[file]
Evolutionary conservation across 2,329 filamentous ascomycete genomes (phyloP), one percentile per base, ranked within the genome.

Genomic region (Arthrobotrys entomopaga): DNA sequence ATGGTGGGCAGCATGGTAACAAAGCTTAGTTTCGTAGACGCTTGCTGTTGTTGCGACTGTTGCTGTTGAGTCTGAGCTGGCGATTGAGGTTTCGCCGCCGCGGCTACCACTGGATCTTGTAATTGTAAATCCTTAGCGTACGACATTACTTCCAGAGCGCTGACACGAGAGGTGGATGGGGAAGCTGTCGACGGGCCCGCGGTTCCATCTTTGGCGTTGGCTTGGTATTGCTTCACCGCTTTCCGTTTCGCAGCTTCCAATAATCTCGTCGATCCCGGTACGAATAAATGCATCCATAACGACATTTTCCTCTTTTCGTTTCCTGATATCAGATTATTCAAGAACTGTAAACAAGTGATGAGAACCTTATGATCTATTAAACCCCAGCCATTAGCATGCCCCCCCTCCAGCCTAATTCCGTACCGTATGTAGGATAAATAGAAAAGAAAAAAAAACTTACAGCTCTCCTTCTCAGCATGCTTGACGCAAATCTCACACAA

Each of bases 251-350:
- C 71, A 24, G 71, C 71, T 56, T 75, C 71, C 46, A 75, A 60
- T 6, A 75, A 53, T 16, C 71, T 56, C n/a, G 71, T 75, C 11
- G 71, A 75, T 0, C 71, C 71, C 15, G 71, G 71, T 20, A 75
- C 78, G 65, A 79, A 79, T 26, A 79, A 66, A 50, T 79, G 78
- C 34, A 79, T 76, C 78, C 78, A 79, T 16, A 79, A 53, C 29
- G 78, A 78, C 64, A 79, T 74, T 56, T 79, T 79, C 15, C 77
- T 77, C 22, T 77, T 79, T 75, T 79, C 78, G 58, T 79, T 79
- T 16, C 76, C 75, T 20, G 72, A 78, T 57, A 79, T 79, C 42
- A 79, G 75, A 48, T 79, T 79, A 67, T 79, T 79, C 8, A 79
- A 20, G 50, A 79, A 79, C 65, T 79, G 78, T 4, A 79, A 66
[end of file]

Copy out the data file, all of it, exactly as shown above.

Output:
Evolutionary conservation across 2,329 filamentous ascomycete genomes (phyloP), one percentile per base, ranked within the genome.

Genomic region (Arthrobotrys entomopaga): DNA sequence ATGGTGGGCAGCATGGTAACAAAGCTTAGTTTCGTAGACGCTTGCTGTTGTTGCGACTGTTGCTGTTGAGTCTGAGCTGGCGATTGAGGTTTCGCCGCCGCGGCTACCACTGGATCTTGTAATTGTAAATCCTTAGCGTACGACATTACTTCCAGAGCGCTGACACGAGAGGTGGATGGGGAAGCTGTCGACGGGCCCGCGGTTCCATCTTTGGCGTTGGCTTGGTATTGCTTCACCGCTTTCCGTTTCGCAGCTTCCAATAATCTCGTCGATCCCGGTACGAATAAATGCATCCATAACGACATTTTCCTCTTTTCGTTTCCTGATATCAGATTATTCAAGAACTGTAAACAAGTGATGAGAACCTTATGATCTATTAAACCCCAGCCATTAGCATGCCCCCCCTCCAGCCTAATTCCGTACCGTATGTAGGATAAATAGAAAAGAAAAAAAAACTTACAGCTCTCCTTCTCAGCATGCTTGACGCAAATCTCACACAA

Each of bases 251-350:
- C 71, A 24, G 71, C 71, T 56, T 75, C 71, C 46, A 75, A 60
- T 6, A 75, A 53, T 16, C 71, T 56, C n/a, G 71, T 75, C 11
- G 71, A 75, T 0, C 71, C 71, C 15, G 71, G 71, T 20, A 75
- C 78, G 65, A 79, A 79, T 26, A 79, A 66, A 50, T 79, G 78
- C 34, A 79, T 76, C 78, C 78, A 79, T 16, A 79, A 53, C 29
- G 78, A 78, C 64, A 79, T 74, T 56, T 79, T 79, C 15, C 77
- T 77, C 22, T 77, T 79, T 75, T 79, C 78, G 58, T 79, T 79
- T 16, C 76, C 75, T 20, G 72, A 78, T 57, A 79, T 79, C 42
- A 79, G 75, A 48, T 79, T 79, A 67, T 79, T 79, C 8, A 79
- A 20, G 50, A 79, A 79, C 65, T 79, G 78, T 4, A 79, A 66